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Mutat Res. 2003 Jun 19;527(1-2):7-14.

Effect of 5-aminosalicylic acid on radiation-induced micronuclei in mouse bone marrow.

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Department of Pharmacology, College of Pharmaceutical Sciences, Manipal 576119, India.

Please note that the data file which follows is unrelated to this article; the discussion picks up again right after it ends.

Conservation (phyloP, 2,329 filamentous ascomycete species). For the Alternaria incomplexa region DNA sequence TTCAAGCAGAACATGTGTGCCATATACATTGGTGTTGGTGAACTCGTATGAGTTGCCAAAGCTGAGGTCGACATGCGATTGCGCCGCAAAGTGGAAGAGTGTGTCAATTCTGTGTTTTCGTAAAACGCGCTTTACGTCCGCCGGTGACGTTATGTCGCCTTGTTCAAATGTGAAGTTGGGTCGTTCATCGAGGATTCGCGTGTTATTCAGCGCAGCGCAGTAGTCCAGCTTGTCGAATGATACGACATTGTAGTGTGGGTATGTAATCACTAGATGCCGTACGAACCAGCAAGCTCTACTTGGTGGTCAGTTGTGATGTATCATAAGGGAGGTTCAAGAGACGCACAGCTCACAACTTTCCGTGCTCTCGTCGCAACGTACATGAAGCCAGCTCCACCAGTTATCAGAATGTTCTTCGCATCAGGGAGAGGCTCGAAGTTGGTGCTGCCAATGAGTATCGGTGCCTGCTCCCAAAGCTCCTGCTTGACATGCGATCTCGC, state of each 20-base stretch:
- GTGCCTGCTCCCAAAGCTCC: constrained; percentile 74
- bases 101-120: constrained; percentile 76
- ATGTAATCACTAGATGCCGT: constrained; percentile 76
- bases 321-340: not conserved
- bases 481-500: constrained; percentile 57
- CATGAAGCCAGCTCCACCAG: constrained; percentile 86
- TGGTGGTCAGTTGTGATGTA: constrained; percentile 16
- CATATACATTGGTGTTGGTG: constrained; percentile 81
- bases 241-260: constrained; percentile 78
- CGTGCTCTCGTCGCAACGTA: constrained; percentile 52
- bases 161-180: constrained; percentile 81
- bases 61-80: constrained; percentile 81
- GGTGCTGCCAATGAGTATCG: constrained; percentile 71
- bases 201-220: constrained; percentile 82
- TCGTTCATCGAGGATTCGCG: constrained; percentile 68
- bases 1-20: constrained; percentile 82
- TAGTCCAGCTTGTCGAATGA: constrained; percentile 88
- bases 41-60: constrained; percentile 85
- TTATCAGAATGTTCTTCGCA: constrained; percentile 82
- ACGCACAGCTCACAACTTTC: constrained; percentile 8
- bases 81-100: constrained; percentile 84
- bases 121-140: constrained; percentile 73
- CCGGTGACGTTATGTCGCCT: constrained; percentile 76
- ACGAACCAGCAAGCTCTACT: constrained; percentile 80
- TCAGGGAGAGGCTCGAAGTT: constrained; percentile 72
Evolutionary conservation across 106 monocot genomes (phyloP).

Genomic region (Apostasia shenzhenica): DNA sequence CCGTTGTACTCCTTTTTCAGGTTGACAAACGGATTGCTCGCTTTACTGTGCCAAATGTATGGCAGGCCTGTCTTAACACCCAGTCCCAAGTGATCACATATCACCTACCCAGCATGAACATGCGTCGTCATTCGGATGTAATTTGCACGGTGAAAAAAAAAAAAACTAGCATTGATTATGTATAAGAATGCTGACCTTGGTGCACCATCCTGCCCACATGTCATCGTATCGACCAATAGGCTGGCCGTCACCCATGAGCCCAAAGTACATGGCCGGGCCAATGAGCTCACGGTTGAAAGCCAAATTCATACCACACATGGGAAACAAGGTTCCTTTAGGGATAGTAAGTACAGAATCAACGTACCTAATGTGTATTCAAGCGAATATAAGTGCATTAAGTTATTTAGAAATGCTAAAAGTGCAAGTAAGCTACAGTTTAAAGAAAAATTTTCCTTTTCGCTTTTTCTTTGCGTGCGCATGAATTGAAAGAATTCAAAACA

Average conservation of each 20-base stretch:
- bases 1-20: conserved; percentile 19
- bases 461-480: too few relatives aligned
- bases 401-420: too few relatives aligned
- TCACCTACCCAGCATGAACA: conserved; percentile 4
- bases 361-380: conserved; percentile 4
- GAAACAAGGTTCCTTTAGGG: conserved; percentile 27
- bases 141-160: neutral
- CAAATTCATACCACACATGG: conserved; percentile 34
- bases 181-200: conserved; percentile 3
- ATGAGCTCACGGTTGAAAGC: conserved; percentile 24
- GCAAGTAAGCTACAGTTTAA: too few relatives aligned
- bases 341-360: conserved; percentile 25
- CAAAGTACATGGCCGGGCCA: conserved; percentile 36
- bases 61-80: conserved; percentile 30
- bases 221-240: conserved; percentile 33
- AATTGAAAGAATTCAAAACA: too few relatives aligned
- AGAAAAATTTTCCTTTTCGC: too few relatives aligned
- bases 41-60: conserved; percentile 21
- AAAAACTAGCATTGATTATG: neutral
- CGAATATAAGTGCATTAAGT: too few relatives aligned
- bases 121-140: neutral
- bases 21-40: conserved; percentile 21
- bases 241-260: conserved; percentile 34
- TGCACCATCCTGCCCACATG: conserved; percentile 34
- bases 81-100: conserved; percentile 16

5-Aminosalicylic acid (5ASA), a prescribed drug for ulcerative colitis, is a potent scavenger of oxygen-derived free radicals. The present study was undertaken to ascertain its ability to protect against radiation-induced damage. The drug dose-dependent effect, optimum time of drug administration and radiation dose-dependent effect (0-4 Gy) on in vivo radiation protection against micronuclei induction in polychromatic erythrocytes (PCE) and normochromatic erythrocytes (NCE) were studied in the bone marrow of mice. Intraperitoneal injection of 10-125 mg/kg of the drug 30 min before whole body irradiation with 3 Gy produced a significant reduction in the frequency of micronucleated erythrocytes at 24 h after exposure. The optimum dose for protection without drug toxicity was 25 mg/kg body weight. Injection of 25 mg/kg of the drug 60 or 30 min before or within 15 min after 3 Gy whole body gamma-irradiation resulted in a significant decrease in the radiation-induced PCE and NCE with micronuclei (MPCE and MNCE) and an increase in the ratio of PCE to NCE (P/N), at 24 h post-irradiation. Maximum effect was seen when the drug was administered 30 min before irradiation. Therefore, to study the radiation dose-response, mice were pre-treated with 25 mg/kg of 5ASA 30 min before 1-4 Gy of gamma-irradiation. Radiation increased the MN frequency linearly (r(2)=0.99) with dose. Pre-treatment with 5ASA significantly reduced the MN counts to 40-50% of the radiation (RT) alone values, giving a dose modification factor (DMF) of 2.02 (MPCE) and 2.53 (MNCE). Irradiation resulted in a dose-dependent decline in the P/N ratio at all the doses of radiation studied. 5ASA produced a significant increase in the P/N ratio from that of irradiated controls, at all doses of radiations tested. These results show that 5ASA protect mice against radiation-induced MN formation and mitotic arrest.

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